"Thomas’s here," Slobo's voice boomed from the living room.

"Go help entertain him, Wanda."

"He's your husband's friend."

"Yeah, and he's your husband's colleague on the force, and I'm cooking. If no one talks to him, he'll have Slobo drinking so much they'll be zonked before we eat. Go on, now."

Thomas Aquinas Stovanovich was tall and big-shouldered, and would've looked real good if he didn't let his gut hang out. He wasn't fat, but there was that round belly pushing over the belt of his jeans. It even bulged out from his police uniform when he was on duty. No wonder he couldn't hold on to a woman. Making love with him would be like having a bowling ball laid on your stomach. "Hi, Thomas," she said.

"Hi, Wanda." He was already opening a beer, snapping off the cap against his oversized belt buckle. He sat down massively, causing the couch’s plastic cover to squeak in protest.

"Where's Stephen?” she asked.

"The new chief didn't want to let both us sergeants go, but it was a weeknight and nothing much gonna happen, and we've done it before, with two juniors instead of one plus a sergeant. So he said okay, but Stephen would have to stay late and brief them real good. You know Stephen, probably talking his philosophy stuff at them."

"How you getting along with the new chief?"

"He'll be okay after he's been here awhile, if he lasts."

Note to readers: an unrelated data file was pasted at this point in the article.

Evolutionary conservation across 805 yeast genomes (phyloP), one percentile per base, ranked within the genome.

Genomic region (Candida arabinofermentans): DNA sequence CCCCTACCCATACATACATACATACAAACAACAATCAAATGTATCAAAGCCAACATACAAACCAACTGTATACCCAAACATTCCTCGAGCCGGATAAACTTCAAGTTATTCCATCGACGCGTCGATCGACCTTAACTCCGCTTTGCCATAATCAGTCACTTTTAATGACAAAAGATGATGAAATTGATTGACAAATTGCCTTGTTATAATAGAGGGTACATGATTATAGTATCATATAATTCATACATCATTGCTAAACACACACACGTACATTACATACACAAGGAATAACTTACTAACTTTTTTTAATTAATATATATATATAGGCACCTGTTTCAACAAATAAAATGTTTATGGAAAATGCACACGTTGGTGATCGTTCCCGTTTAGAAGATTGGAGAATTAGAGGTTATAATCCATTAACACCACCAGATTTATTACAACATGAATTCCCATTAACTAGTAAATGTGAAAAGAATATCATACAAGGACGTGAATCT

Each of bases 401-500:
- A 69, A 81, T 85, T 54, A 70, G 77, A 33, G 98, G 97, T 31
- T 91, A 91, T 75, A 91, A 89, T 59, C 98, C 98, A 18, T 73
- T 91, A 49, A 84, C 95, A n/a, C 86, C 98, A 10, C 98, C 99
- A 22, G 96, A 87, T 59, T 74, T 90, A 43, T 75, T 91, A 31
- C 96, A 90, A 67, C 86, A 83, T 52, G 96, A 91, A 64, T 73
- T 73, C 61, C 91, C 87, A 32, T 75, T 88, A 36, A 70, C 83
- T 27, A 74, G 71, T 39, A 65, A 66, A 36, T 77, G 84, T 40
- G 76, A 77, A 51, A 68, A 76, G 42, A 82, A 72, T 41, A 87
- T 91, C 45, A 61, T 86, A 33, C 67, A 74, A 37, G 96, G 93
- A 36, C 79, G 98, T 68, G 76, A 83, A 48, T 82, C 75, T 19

"He ain't gonna make it?" Wanda thought that would be too bad, because she was getting to like him, even if he was . . .

"That's not what I meant.” Thomas took a long pull on his beer. "McCorkle's kind don't hang around a little burg like this. He'll be running for county sheriff, where the power is. We're just a stepping stone for a guy like him."

"Doing pretty good for a black man."

"Don't you just know it! Johnson, the colored junior we got, you should see the way he's started putting on airs. Like he thinks he'll be the next one to get promoted. I told him, ‘Don't hold your breath, John. McCorkle's sort, they're not black or white, just green."


"Money, Wanda — salary, promotion, perks and stuff. Us, we’re the Americans who get left behind. The coloreds and Jews are taking over, and the spics’ll be next, taking all the good jobs away from real Americans. Our kids’re gonna live in a different country." Scooping a handful of peanuts from a bowl on the coffee table, Thomas tossed them into his mouth.

Wanda didn't much like this kind of talk. In America, she reckoned, you might start from behind the line, but you could rise by working hard and smart. Sitting on your ass and bitching, like Thomas and like her ex-husband used to, why of course others would pass you by, including blacks and Jews and Hispanics and whatever. Her Stephen was Irish, and he’d put himself through college, and he was taking law classes in his free time, and maybe someday he’d sit for the bar like Chief McCorkle had. By that time, he'd be as old as she was now and maybe have to stay in police work, but was that so bad? No layoffs there, not with so much crime nowadays.